It's still your city, Nate. I'm just going to take her out for one night of cheap fun.

Marcus Starke

When Nate and his crew try to recover a piece of holocaust artwork, they must by square off against a band of thieves (Marcus Starke, Colin "Chaos" Mason, Mikel Dayan and Apollo). Complicating matters: Sophie must fake her own death when one of the new crew in town sends her a bouquet of flowers hiding a bomb.

The ClientsEdit

Ezra and Olivia Mercer, who are the children of a holocaust victim, attempting to recover a painting by Klimt that was stolen from their family during World War II. The Mercers have tracked the painting for a lengthy period of time, before attempting to recover it. Now in the possession of a wealthy Boston businessman, their attempts to assert ownership of the painting have failed as the businessman is able to use money and influence to retain ownership.

The MarksEdit

Initially, the businessman in possession of the Mercers' painting. When the painting us is stolen by a crew headed by Marcus Starke, who also plans to steal a Van Gogh painting from a Boston auction house, they become the team's marks.

The ConEdit


Artwork Featured in the EpisodeEdit

The episode features two paintings, one by Gustav Klimt and the other by Vincent Van Gogh. In the story, the Klimt is a piece of Holocaust art, a painting stolen from a wealthy Jewish family during World War II.

"Hygeia" (Gustav Klimt)Edit

403px-Klimt hygeia
Gustav Klimt, an Austrian painter active in the late 19th and early 20th century, was known for his paintings of women in the style of the symbolists. Klimt was a founder of the Vienna Secession, a loose confederation of young Viennese artists, who painted in a variety of styles. By 1900, Klimt's work largely featured women, often portrayed as mythological or allegorical figures in the manner of the day's Art Deco movement. Klimt favored a mixed media approach for many of his works, blending oil paint and gold leaf, giving the appearance of mosaic to his paintings.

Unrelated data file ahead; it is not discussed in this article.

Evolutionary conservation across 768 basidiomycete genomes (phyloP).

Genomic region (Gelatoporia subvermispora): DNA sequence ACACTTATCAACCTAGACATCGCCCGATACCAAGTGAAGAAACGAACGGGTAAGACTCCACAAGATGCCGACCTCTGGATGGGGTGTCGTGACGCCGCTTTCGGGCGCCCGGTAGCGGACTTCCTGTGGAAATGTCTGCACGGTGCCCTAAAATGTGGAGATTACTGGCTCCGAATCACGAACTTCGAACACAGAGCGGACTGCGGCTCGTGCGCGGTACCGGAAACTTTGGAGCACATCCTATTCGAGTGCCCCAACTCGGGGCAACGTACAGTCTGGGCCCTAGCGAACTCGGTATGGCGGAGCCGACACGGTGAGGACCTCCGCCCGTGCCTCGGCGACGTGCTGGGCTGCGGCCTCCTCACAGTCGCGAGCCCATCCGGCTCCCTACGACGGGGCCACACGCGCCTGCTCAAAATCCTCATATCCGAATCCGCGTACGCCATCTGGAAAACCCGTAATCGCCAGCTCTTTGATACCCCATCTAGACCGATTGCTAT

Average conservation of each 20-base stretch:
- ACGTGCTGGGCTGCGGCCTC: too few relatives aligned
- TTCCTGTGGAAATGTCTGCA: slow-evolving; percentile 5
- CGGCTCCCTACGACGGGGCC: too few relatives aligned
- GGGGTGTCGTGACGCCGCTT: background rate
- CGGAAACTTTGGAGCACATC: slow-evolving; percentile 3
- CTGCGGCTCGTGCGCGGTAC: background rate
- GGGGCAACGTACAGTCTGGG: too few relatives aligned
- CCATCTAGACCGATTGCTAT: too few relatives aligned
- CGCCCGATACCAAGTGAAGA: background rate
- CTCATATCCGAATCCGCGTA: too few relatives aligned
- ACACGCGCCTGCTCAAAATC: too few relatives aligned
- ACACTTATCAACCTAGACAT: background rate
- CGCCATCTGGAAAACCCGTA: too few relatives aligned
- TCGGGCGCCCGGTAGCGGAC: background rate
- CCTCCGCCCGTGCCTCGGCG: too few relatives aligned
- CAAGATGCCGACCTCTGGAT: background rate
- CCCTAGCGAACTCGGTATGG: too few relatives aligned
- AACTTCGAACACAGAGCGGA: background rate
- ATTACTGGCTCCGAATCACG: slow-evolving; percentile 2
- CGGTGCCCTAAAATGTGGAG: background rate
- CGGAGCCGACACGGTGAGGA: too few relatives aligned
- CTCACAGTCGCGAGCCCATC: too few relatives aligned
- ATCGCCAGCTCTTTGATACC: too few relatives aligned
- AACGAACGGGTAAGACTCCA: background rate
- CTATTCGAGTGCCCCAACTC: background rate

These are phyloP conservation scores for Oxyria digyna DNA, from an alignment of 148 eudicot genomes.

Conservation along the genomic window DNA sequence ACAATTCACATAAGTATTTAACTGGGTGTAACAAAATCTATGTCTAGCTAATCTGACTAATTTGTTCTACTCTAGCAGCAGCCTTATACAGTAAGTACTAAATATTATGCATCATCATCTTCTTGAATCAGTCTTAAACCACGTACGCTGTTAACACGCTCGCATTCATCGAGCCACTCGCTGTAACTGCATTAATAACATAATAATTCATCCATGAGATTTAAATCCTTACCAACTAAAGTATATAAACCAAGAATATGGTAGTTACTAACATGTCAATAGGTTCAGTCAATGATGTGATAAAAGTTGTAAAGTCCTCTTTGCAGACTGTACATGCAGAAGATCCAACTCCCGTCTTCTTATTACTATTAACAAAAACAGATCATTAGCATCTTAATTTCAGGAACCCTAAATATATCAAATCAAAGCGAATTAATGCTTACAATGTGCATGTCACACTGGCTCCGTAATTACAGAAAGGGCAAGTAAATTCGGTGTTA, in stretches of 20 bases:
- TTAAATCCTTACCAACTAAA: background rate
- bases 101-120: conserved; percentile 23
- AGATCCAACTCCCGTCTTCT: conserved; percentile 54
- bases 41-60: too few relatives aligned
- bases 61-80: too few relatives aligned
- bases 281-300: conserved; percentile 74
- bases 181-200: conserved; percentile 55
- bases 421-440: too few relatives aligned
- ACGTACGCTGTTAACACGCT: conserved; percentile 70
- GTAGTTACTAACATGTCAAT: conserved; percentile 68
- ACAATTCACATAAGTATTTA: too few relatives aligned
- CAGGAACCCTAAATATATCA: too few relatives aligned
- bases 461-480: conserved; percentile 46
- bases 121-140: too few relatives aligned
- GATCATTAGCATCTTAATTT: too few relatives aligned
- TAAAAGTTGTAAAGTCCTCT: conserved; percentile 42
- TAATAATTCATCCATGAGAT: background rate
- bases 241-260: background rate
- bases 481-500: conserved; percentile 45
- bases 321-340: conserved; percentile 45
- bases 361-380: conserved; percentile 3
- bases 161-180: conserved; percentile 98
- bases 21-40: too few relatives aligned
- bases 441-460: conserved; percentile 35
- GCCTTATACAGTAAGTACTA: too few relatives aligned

The painting featured in the episode is actually a section of one of three works commissioned as ceiling paintings for the Great Hall of the University of Vienna. Known as the Faculty Paintings, each painting featured a traditional academic discipline: Philosophy, Medicine and Jurisprudence. Hygeia, the personification of health, appears on the lower portion of the painting Medicine, the second of the three paintings presented to the university. Upon presentation to the university, the paintings met with overwhelmingly negative response, with some critics calling them pornographic because of their portrayals of nude women. The paintings were never displayed and eventually fell into Nazi hands. Taken to Schloss Immendorf in Austria, they were eventually destroyed by German SS troops to keep them from falling into Allied hands.

"Café on a Moonlit Terrace" (Vincent Van Gogh)Edit

Café on a Moonlit Terrace is one of Van Gogh's best known works. Painted in Arles, France in 1888, it features a small cafe on Arles' Place du Forum, which can still be visited today. This is the first of a group of paintings to feature starry night skies, the best known of which was his iconic "Starry Night", painted a year later.